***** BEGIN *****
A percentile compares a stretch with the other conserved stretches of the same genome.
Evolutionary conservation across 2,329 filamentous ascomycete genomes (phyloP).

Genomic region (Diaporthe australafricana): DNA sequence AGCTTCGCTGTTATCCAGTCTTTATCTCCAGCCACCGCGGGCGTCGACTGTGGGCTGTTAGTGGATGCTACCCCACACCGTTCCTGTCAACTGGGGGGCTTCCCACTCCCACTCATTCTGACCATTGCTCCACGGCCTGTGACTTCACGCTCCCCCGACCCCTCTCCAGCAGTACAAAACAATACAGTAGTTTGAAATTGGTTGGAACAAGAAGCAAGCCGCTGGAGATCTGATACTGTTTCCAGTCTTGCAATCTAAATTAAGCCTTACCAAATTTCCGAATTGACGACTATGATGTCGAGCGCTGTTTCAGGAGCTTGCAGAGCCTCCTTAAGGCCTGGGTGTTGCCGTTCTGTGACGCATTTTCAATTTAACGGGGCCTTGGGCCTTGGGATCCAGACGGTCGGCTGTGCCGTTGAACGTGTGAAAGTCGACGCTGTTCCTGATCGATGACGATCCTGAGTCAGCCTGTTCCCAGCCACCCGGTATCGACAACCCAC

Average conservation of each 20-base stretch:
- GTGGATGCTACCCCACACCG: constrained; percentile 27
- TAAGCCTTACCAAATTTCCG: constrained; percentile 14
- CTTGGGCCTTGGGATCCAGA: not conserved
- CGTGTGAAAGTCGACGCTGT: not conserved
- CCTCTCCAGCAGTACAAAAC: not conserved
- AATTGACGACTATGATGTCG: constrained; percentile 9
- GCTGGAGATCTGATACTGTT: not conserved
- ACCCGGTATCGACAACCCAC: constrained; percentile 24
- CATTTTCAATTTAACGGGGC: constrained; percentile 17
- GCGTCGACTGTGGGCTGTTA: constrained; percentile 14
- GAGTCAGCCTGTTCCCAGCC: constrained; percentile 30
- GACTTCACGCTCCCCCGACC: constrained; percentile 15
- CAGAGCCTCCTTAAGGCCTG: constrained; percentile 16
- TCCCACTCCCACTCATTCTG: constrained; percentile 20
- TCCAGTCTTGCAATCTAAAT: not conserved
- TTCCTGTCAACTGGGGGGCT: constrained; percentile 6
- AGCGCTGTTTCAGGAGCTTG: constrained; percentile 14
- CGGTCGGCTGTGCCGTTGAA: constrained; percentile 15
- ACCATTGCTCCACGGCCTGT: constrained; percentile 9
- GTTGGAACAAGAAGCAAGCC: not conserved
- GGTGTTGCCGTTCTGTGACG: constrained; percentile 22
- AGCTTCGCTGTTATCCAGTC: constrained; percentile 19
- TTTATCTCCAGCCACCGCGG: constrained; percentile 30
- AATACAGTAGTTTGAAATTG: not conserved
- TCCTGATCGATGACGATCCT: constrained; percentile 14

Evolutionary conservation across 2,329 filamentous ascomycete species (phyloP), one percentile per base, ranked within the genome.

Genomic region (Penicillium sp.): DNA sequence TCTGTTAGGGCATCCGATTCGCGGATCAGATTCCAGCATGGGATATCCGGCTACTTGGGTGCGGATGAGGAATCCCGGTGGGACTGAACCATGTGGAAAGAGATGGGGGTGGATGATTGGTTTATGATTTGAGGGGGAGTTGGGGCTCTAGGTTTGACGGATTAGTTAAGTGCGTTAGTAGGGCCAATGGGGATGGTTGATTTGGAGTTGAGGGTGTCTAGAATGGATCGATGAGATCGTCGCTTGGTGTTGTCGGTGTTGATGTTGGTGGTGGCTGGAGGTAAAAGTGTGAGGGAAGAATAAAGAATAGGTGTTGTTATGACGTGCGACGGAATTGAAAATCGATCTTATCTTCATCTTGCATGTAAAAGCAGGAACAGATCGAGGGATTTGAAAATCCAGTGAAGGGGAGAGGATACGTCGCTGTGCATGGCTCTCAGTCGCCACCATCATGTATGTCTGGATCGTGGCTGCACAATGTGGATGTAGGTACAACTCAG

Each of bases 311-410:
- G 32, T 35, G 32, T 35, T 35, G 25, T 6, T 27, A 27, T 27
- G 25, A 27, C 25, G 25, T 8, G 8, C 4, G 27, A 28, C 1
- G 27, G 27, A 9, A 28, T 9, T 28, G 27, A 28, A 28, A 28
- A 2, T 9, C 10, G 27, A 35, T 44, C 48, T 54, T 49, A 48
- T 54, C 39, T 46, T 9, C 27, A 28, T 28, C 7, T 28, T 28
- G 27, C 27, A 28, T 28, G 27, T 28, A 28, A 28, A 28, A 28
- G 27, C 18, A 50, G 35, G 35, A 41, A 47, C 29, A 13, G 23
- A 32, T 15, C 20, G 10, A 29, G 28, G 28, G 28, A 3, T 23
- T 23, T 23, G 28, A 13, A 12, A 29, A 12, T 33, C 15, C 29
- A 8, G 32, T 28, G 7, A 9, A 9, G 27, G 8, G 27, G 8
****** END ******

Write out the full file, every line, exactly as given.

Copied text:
A percentile compares a stretch with the other conserved stretches of the same genome.
Evolutionary conservation across 2,329 filamentous ascomycete genomes (phyloP).

Genomic region (Diaporthe australafricana): DNA sequence AGCTTCGCTGTTATCCAGTCTTTATCTCCAGCCACCGCGGGCGTCGACTGTGGGCTGTTAGTGGATGCTACCCCACACCGTTCCTGTCAACTGGGGGGCTTCCCACTCCCACTCATTCTGACCATTGCTCCACGGCCTGTGACTTCACGCTCCCCCGACCCCTCTCCAGCAGTACAAAACAATACAGTAGTTTGAAATTGGTTGGAACAAGAAGCAAGCCGCTGGAGATCTGATACTGTTTCCAGTCTTGCAATCTAAATTAAGCCTTACCAAATTTCCGAATTGACGACTATGATGTCGAGCGCTGTTTCAGGAGCTTGCAGAGCCTCCTTAAGGCCTGGGTGTTGCCGTTCTGTGACGCATTTTCAATTTAACGGGGCCTTGGGCCTTGGGATCCAGACGGTCGGCTGTGCCGTTGAACGTGTGAAAGTCGACGCTGTTCCTGATCGATGACGATCCTGAGTCAGCCTGTTCCCAGCCACCCGGTATCGACAACCCAC

Average conservation of each 20-base stretch:
- GTGGATGCTACCCCACACCG: constrained; percentile 27
- TAAGCCTTACCAAATTTCCG: constrained; percentile 14
- CTTGGGCCTTGGGATCCAGA: not conserved
- CGTGTGAAAGTCGACGCTGT: not conserved
- CCTCTCCAGCAGTACAAAAC: not conserved
- AATTGACGACTATGATGTCG: constrained; percentile 9
- GCTGGAGATCTGATACTGTT: not conserved
- ACCCGGTATCGACAACCCAC: constrained; percentile 24
- CATTTTCAATTTAACGGGGC: constrained; percentile 17
- GCGTCGACTGTGGGCTGTTA: constrained; percentile 14
- GAGTCAGCCTGTTCCCAGCC: constrained; percentile 30
- GACTTCACGCTCCCCCGACC: constrained; percentile 15
- CAGAGCCTCCTTAAGGCCTG: constrained; percentile 16
- TCCCACTCCCACTCATTCTG: constrained; percentile 20
- TCCAGTCTTGCAATCTAAAT: not conserved
- TTCCTGTCAACTGGGGGGCT: constrained; percentile 6
- AGCGCTGTTTCAGGAGCTTG: constrained; percentile 14
- CGGTCGGCTGTGCCGTTGAA: constrained; percentile 15
- ACCATTGCTCCACGGCCTGT: constrained; percentile 9
- GTTGGAACAAGAAGCAAGCC: not conserved
- GGTGTTGCCGTTCTGTGACG: constrained; percentile 22
- AGCTTCGCTGTTATCCAGTC: constrained; percentile 19
- TTTATCTCCAGCCACCGCGG: constrained; percentile 30
- AATACAGTAGTTTGAAATTG: not conserved
- TCCTGATCGATGACGATCCT: constrained; percentile 14

Evolutionary conservation across 2,329 filamentous ascomycete species (phyloP), one percentile per base, ranked within the genome.

Genomic region (Penicillium sp.): DNA sequence TCTGTTAGGGCATCCGATTCGCGGATCAGATTCCAGCATGGGATATCCGGCTACTTGGGTGCGGATGAGGAATCCCGGTGGGACTGAACCATGTGGAAAGAGATGGGGGTGGATGATTGGTTTATGATTTGAGGGGGAGTTGGGGCTCTAGGTTTGACGGATTAGTTAAGTGCGTTAGTAGGGCCAATGGGGATGGTTGATTTGGAGTTGAGGGTGTCTAGAATGGATCGATGAGATCGTCGCTTGGTGTTGTCGGTGTTGATGTTGGTGGTGGCTGGAGGTAAAAGTGTGAGGGAAGAATAAAGAATAGGTGTTGTTATGACGTGCGACGGAATTGAAAATCGATCTTATCTTCATCTTGCATGTAAAAGCAGGAACAGATCGAGGGATTTGAAAATCCAGTGAAGGGGAGAGGATACGTCGCTGTGCATGGCTCTCAGTCGCCACCATCATGTATGTCTGGATCGTGGCTGCACAATGTGGATGTAGGTACAACTCAG

Each of bases 311-410:
- G 32, T 35, G 32, T 35, T 35, G 25, T 6, T 27, A 27, T 27
- G 25, A 27, C 25, G 25, T 8, G 8, C 4, G 27, A 28, C 1
- G 27, G 27, A 9, A 28, T 9, T 28, G 27, A 28, A 28, A 28
- A 2, T 9, C 10, G 27, A 35, T 44, C 48, T 54, T 49, A 48
- T 54, C 39, T 46, T 9, C 27, A 28, T 28, C 7, T 28, T 28
- G 27, C 27, A 28, T 28, G 27, T 28, A 28, A 28, A 28, A 28
- G 27, C 18, A 50, G 35, G 35, A 41, A 47, C 29, A 13, G 23
- A 32, T 15, C 20, G 10, A 29, G 28, G 28, G 28, A 3, T 23
- T 23, T 23, G 28, A 13, A 12, A 29, A 12, T 33, C 15, C 29
- A 8, G 32, T 28, G 7, A 9, A 9, G 27, G 8, G 27, G 8